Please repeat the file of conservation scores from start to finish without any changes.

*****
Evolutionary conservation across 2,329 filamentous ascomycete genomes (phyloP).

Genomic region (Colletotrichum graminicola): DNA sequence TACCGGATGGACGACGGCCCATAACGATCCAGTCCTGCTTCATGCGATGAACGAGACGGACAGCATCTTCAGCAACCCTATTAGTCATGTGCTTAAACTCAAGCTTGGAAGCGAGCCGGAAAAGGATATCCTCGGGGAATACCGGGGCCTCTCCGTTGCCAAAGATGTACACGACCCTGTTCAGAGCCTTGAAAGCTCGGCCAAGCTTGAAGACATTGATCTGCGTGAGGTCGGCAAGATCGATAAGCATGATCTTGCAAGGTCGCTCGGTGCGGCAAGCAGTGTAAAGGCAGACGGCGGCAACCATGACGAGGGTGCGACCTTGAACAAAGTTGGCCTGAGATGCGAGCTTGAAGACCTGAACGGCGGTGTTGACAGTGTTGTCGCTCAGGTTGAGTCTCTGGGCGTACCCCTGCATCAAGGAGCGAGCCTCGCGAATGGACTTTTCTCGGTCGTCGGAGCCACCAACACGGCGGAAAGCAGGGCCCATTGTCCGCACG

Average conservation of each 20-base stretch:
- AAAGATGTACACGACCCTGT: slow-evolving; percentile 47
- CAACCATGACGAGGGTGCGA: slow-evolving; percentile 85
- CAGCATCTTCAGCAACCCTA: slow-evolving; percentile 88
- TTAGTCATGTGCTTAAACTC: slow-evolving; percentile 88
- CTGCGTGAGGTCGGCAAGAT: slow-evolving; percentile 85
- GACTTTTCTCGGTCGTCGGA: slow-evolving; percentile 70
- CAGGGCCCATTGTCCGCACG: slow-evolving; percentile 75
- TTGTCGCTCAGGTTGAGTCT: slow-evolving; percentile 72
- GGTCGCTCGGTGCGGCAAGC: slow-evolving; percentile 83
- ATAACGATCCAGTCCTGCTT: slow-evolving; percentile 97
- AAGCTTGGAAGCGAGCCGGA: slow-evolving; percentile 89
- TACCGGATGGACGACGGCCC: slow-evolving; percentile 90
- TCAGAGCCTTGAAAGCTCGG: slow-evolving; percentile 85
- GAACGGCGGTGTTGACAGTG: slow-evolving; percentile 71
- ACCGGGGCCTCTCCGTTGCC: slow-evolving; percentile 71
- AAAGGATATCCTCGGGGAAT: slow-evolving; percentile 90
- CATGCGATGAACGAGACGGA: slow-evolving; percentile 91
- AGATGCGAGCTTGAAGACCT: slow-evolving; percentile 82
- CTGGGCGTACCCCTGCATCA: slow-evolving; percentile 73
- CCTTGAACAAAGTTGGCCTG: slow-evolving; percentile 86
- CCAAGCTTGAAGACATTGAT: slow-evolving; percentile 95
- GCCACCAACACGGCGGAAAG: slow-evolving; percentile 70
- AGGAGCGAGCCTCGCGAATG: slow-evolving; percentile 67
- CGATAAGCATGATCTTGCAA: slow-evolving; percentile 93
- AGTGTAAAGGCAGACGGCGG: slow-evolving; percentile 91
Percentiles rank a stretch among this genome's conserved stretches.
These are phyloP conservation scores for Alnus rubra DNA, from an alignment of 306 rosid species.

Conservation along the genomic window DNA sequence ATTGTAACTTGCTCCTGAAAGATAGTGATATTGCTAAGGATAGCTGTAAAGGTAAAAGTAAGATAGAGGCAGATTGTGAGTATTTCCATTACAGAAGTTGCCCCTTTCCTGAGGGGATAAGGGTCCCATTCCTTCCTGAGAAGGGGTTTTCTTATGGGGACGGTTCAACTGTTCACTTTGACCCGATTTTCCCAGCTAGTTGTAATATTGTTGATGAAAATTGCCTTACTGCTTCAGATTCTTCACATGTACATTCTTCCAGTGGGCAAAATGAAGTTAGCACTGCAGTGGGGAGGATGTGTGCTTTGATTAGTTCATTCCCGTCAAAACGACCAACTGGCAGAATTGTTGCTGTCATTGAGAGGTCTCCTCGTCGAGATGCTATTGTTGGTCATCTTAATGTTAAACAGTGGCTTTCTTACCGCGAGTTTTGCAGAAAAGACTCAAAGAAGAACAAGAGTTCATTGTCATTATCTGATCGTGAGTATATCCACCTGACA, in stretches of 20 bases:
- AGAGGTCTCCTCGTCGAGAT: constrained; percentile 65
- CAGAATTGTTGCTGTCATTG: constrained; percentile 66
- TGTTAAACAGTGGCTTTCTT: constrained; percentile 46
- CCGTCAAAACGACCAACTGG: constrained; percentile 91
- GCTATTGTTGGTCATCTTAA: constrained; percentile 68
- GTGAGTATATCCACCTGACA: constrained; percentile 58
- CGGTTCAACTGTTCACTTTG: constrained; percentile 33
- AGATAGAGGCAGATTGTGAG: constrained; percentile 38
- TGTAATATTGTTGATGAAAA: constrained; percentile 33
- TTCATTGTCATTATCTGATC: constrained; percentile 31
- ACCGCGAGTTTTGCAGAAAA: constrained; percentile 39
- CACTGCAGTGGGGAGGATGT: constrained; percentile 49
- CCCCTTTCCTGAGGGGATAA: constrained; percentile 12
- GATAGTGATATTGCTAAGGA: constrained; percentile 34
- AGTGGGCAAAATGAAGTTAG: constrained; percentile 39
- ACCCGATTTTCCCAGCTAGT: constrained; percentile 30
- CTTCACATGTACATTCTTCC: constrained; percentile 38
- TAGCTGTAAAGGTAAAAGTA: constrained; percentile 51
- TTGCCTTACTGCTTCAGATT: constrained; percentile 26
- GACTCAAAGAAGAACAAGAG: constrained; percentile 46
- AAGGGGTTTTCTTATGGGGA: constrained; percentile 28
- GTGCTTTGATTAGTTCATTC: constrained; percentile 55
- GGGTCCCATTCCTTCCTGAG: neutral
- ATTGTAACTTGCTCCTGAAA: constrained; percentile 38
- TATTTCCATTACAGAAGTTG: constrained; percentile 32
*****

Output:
Evolutionary conservation across 2,329 filamentous ascomycete genomes (phyloP).

Genomic region (Colletotrichum graminicola): DNA sequence TACCGGATGGACGACGGCCCATAACGATCCAGTCCTGCTTCATGCGATGAACGAGACGGACAGCATCTTCAGCAACCCTATTAGTCATGTGCTTAAACTCAAGCTTGGAAGCGAGCCGGAAAAGGATATCCTCGGGGAATACCGGGGCCTCTCCGTTGCCAAAGATGTACACGACCCTGTTCAGAGCCTTGAAAGCTCGGCCAAGCTTGAAGACATTGATCTGCGTGAGGTCGGCAAGATCGATAAGCATGATCTTGCAAGGTCGCTCGGTGCGGCAAGCAGTGTAAAGGCAGACGGCGGCAACCATGACGAGGGTGCGACCTTGAACAAAGTTGGCCTGAGATGCGAGCTTGAAGACCTGAACGGCGGTGTTGACAGTGTTGTCGCTCAGGTTGAGTCTCTGGGCGTACCCCTGCATCAAGGAGCGAGCCTCGCGAATGGACTTTTCTCGGTCGTCGGAGCCACCAACACGGCGGAAAGCAGGGCCCATTGTCCGCACG

Average conservation of each 20-base stretch:
- AAAGATGTACACGACCCTGT: slow-evolving; percentile 47
- CAACCATGACGAGGGTGCGA: slow-evolving; percentile 85
- CAGCATCTTCAGCAACCCTA: slow-evolving; percentile 88
- TTAGTCATGTGCTTAAACTC: slow-evolving; percentile 88
- CTGCGTGAGGTCGGCAAGAT: slow-evolving; percentile 85
- GACTTTTCTCGGTCGTCGGA: slow-evolving; percentile 70
- CAGGGCCCATTGTCCGCACG: slow-evolving; percentile 75
- TTGTCGCTCAGGTTGAGTCT: slow-evolving; percentile 72
- GGTCGCTCGGTGCGGCAAGC: slow-evolving; percentile 83
- ATAACGATCCAGTCCTGCTT: slow-evolving; percentile 97
- AAGCTTGGAAGCGAGCCGGA: slow-evolving; percentile 89
- TACCGGATGGACGACGGCCC: slow-evolving; percentile 90
- TCAGAGCCTTGAAAGCTCGG: slow-evolving; percentile 85
- GAACGGCGGTGTTGACAGTG: slow-evolving; percentile 71
- ACCGGGGCCTCTCCGTTGCC: slow-evolving; percentile 71
- AAAGGATATCCTCGGGGAAT: slow-evolving; percentile 90
- CATGCGATGAACGAGACGGA: slow-evolving; percentile 91
- AGATGCGAGCTTGAAGACCT: slow-evolving; percentile 82
- CTGGGCGTACCCCTGCATCA: slow-evolving; percentile 73
- CCTTGAACAAAGTTGGCCTG: slow-evolving; percentile 86
- CCAAGCTTGAAGACATTGAT: slow-evolving; percentile 95
- GCCACCAACACGGCGGAAAG: slow-evolving; percentile 70
- AGGAGCGAGCCTCGCGAATG: slow-evolving; percentile 67
- CGATAAGCATGATCTTGCAA: slow-evolving; percentile 93
- AGTGTAAAGGCAGACGGCGG: slow-evolving; percentile 91
Percentiles rank a stretch among this genome's conserved stretches.
These are phyloP conservation scores for Alnus rubra DNA, from an alignment of 306 rosid species.

Conservation along the genomic window DNA sequence ATTGTAACTTGCTCCTGAAAGATAGTGATATTGCTAAGGATAGCTGTAAAGGTAAAAGTAAGATAGAGGCAGATTGTGAGTATTTCCATTACAGAAGTTGCCCCTTTCCTGAGGGGATAAGGGTCCCATTCCTTCCTGAGAAGGGGTTTTCTTATGGGGACGGTTCAACTGTTCACTTTGACCCGATTTTCCCAGCTAGTTGTAATATTGTTGATGAAAATTGCCTTACTGCTTCAGATTCTTCACATGTACATTCTTCCAGTGGGCAAAATGAAGTTAGCACTGCAGTGGGGAGGATGTGTGCTTTGATTAGTTCATTCCCGTCAAAACGACCAACTGGCAGAATTGTTGCTGTCATTGAGAGGTCTCCTCGTCGAGATGCTATTGTTGGTCATCTTAATGTTAAACAGTGGCTTTCTTACCGCGAGTTTTGCAGAAAAGACTCAAAGAAGAACAAGAGTTCATTGTCATTATCTGATCGTGAGTATATCCACCTGACA, in stretches of 20 bases:
- AGAGGTCTCCTCGTCGAGAT: constrained; percentile 65
- CAGAATTGTTGCTGTCATTG: constrained; percentile 66
- TGTTAAACAGTGGCTTTCTT: constrained; percentile 46
- CCGTCAAAACGACCAACTGG: constrained; percentile 91
- GCTATTGTTGGTCATCTTAA: constrained; percentile 68
- GTGAGTATATCCACCTGACA: constrained; percentile 58
- CGGTTCAACTGTTCACTTTG: constrained; percentile 33
- AGATAGAGGCAGATTGTGAG: constrained; percentile 38
- TGTAATATTGTTGATGAAAA: constrained; percentile 33
- TTCATTGTCATTATCTGATC: constrained; percentile 31
- ACCGCGAGTTTTGCAGAAAA: constrained; percentile 39
- CACTGCAGTGGGGAGGATGT: constrained; percentile 49
- CCCCTTTCCTGAGGGGATAA: constrained; percentile 12
- GATAGTGATATTGCTAAGGA: constrained; percentile 34
- AGTGGGCAAAATGAAGTTAG: constrained; percentile 39
- ACCCGATTTTCCCAGCTAGT: constrained; percentile 30
- CTTCACATGTACATTCTTCC: constrained; percentile 38
- TAGCTGTAAAGGTAAAAGTA: constrained; percentile 51
- TTGCCTTACTGCTTCAGATT: constrained; percentile 26
- GACTCAAAGAAGAACAAGAG: constrained; percentile 46
- AAGGGGTTTTCTTATGGGGA: constrained; percentile 28
- GTGCTTTGATTAGTTCATTC: constrained; percentile 55
- GGGTCCCATTCCTTCCTGAG: neutral
- ATTGTAACTTGCTCCTGAAA: constrained; percentile 38
- TATTTCCATTACAGAAGTTG: constrained; percentile 32